We might not have even read the Supreme Court’s recent – and long and convoluted − agency deference decision, Kisor v. Wilkie, ___ S. Ct. ___, 2019 WL 2605554 (U.S. June 26, 2019), except that it tripped several of our automatic searches by citing both Riegel v. Medtronic, Inc., 552 U.S. 312 (2008), and PLIVA, Inc. v. Mensing, 564 U.S. 604 (2011). See Kisor, 2019 WL 2605554, at *5 n.2. Kisor, after all, has nothing to do with prescription medical product liability litigation, it being an appeal from a denial of government benefits.
But Kisor cited Riegel and Mensing as part of a string citation for the proposition, “we have referred to that doctrine as Auer deference, and applied it often.” Id. Seeing the Court’s mention of two of our favorite preemption cases as examples of the application of agency deference also brought to mind the fact that the worst decision since the DDL Blog has been in existence − Wyeth v. Levine, 555 U.S. 555 (2009) – was also a prime example of the Court refusing to defer to the FDA’s position.
Because, in these three instances, preemption and agency deference had risen or fallen together, we decided to fight our way through Kisor, all 45 Westlaw headnotes and two concurring opinions of it.
The first thing that’s apparent to even a preemption neophyte is that this phenomenon of preemption and agency deference rising or falling together is not the view of the Court. Several of the justices who are the most reliable supporters of tort preemption (Alito, Gorsuch, and Kavanaugh) are agency deference skeptics, while all of the justices who usually oppose tort preemption (Ginsburg, Breyer, Kagan, and Sotomayor) are proponents of agency deference. Chief Justice Roberts likes both agency deference (in this context, anyway) and preemption, whereas Justice Thomas hates the former and is idiosyncratic on the latter. So we have the liberal-conservative Supreme Court split working at cross purposes.
Indeed, it turns out that the Riegel and Mensing citations were not even in a part of the Kisor opinion that commanded a majority of the Court. Part II-A did not have the Chief’s joinder. It’s another example, like the recent Albrecht decision, of the anti-preemption side of the Court discussing preemption. This section also uses an example of judicial deference to the FDA, but not (as might be expected) in a preemption context:
An FDA regulation gives pharmaceutical companies exclusive rights to drug products if they contain “no active moiety that has been approved by FDA in any other” new drug application. Has a company created a new “active moiety” by joining a previously approved moiety to lysine through a non-ester covalent bond?
Kisor, 2019 WL 2605554, at *5 (citations omitted). Primarily, this example is used (and cited elsewhere in the opinion) of an paradigm of the often recondite nature of agency regulation, which is advanced as a basis for having agency deference. “If you are a judge, you probably have no idea of what the FDA’s rule means, or whether its policy is implicated when a previously approved moiety is connected to lysine through a non-ester covalent bond.” Id. at *6.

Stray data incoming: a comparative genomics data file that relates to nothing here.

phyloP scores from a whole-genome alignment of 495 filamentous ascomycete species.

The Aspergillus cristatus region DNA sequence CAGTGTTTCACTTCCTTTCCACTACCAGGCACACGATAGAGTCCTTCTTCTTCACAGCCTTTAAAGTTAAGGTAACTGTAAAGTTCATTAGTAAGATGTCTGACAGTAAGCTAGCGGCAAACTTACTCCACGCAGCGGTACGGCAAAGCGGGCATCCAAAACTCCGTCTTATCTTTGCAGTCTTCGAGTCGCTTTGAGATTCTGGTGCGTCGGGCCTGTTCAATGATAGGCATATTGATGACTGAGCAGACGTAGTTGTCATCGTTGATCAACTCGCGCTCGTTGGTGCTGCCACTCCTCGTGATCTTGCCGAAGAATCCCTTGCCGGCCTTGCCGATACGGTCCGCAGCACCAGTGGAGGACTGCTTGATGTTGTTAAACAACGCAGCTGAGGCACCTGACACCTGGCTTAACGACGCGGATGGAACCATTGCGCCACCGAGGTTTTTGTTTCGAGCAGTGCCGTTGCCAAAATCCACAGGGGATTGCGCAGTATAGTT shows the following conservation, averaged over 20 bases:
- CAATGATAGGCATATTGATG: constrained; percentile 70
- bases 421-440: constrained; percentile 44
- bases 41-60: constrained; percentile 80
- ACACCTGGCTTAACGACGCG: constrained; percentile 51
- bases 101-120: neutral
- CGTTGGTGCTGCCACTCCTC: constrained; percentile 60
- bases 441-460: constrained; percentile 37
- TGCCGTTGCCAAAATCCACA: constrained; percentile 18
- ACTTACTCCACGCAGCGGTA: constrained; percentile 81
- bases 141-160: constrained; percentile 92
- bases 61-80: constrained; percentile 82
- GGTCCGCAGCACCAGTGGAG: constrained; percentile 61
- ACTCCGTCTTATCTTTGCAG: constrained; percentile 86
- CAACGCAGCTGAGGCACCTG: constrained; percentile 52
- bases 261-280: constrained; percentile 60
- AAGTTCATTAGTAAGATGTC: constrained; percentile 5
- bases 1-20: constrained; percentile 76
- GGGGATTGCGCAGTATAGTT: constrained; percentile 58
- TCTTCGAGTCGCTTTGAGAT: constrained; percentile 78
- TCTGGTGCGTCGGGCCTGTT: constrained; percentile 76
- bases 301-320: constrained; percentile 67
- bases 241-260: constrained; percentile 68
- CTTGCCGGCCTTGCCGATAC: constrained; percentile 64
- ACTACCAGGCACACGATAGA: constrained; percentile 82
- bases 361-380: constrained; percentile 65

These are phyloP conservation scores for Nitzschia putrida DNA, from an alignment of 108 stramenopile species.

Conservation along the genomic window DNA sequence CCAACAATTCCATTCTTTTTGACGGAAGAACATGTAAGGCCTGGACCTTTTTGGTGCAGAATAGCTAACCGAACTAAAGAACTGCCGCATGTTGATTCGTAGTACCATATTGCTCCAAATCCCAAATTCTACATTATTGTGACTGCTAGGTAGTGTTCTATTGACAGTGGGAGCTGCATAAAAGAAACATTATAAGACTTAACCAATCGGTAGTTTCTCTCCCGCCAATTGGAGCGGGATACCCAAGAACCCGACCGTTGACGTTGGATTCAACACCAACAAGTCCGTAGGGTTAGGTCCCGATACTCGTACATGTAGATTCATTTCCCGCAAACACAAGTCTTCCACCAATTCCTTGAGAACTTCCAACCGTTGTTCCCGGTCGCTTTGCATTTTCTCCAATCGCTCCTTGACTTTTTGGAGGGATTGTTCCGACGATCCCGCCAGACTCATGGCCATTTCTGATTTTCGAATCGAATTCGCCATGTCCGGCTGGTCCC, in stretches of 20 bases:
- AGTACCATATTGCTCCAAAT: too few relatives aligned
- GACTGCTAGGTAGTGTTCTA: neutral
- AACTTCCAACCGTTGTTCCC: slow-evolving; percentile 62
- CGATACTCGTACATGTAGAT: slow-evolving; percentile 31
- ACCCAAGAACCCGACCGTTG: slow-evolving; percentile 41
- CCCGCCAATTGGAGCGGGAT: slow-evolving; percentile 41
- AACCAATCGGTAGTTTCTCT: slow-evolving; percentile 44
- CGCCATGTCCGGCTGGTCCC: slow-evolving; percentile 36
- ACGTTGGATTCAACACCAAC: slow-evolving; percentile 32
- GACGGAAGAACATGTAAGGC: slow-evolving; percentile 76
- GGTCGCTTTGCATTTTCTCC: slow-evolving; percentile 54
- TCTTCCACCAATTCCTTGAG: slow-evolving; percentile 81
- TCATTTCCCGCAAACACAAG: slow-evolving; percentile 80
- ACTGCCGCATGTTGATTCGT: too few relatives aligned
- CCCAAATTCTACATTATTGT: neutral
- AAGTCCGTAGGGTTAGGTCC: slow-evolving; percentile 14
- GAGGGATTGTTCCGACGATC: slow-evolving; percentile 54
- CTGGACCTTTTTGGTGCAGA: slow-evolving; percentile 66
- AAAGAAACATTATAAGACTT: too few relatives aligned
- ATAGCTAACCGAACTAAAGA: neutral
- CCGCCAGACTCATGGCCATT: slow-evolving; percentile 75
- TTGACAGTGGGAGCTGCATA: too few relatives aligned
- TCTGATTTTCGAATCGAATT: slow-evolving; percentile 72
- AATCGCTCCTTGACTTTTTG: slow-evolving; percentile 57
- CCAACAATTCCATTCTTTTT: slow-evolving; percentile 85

Probably the core of Kisor – and a part that is a majority opinion − is its discussion of the hoops that courts must jump through before they can defer to an agency’s interpretation. To the extent that preemption turns on agency deference, that’s a significant issue:
- “[A] court should not afford Auer deference unless the regulation is genuinely ambiguous.”
- “[B]efore concluding that a rule is genuinely ambiguous, a court must exhaust all the ‘traditional tools’ of construction.”
- “[T]he agency’s reading must . . . be ‘reasonable.’”
- “[A] court must make an independent inquiry into whether the character and context of the agency interpretation entitles it to controlling weight.”
Kisor, 2019 WL 2605554, at *8-9 (citations omitted).
One of the “important markers” for when agency deference is appropriate is something we have seen recently in the preemption context:
[T]he regulatory interpretation must be one actually made by the agency. In other words, it must be the agency’s “authoritative” or “official position,” rather than any more ad hoc statement not reflecting the agency’s views. . . . [T]he requirement of “authoritative” action must recognize a reality of bureaucratic life: Not everything the agency does comes from, or is even in the name of, the Secretary. . . . But there are limits. The interpretation must at the least emanate from those actors, using those vehicles, understood to make authoritative policy in the relevant context.
Kisor, 2019 WL 2605554, at *9 (citations omitted).
Recall the “force of law” discussion in Albrecht only a couple months ago: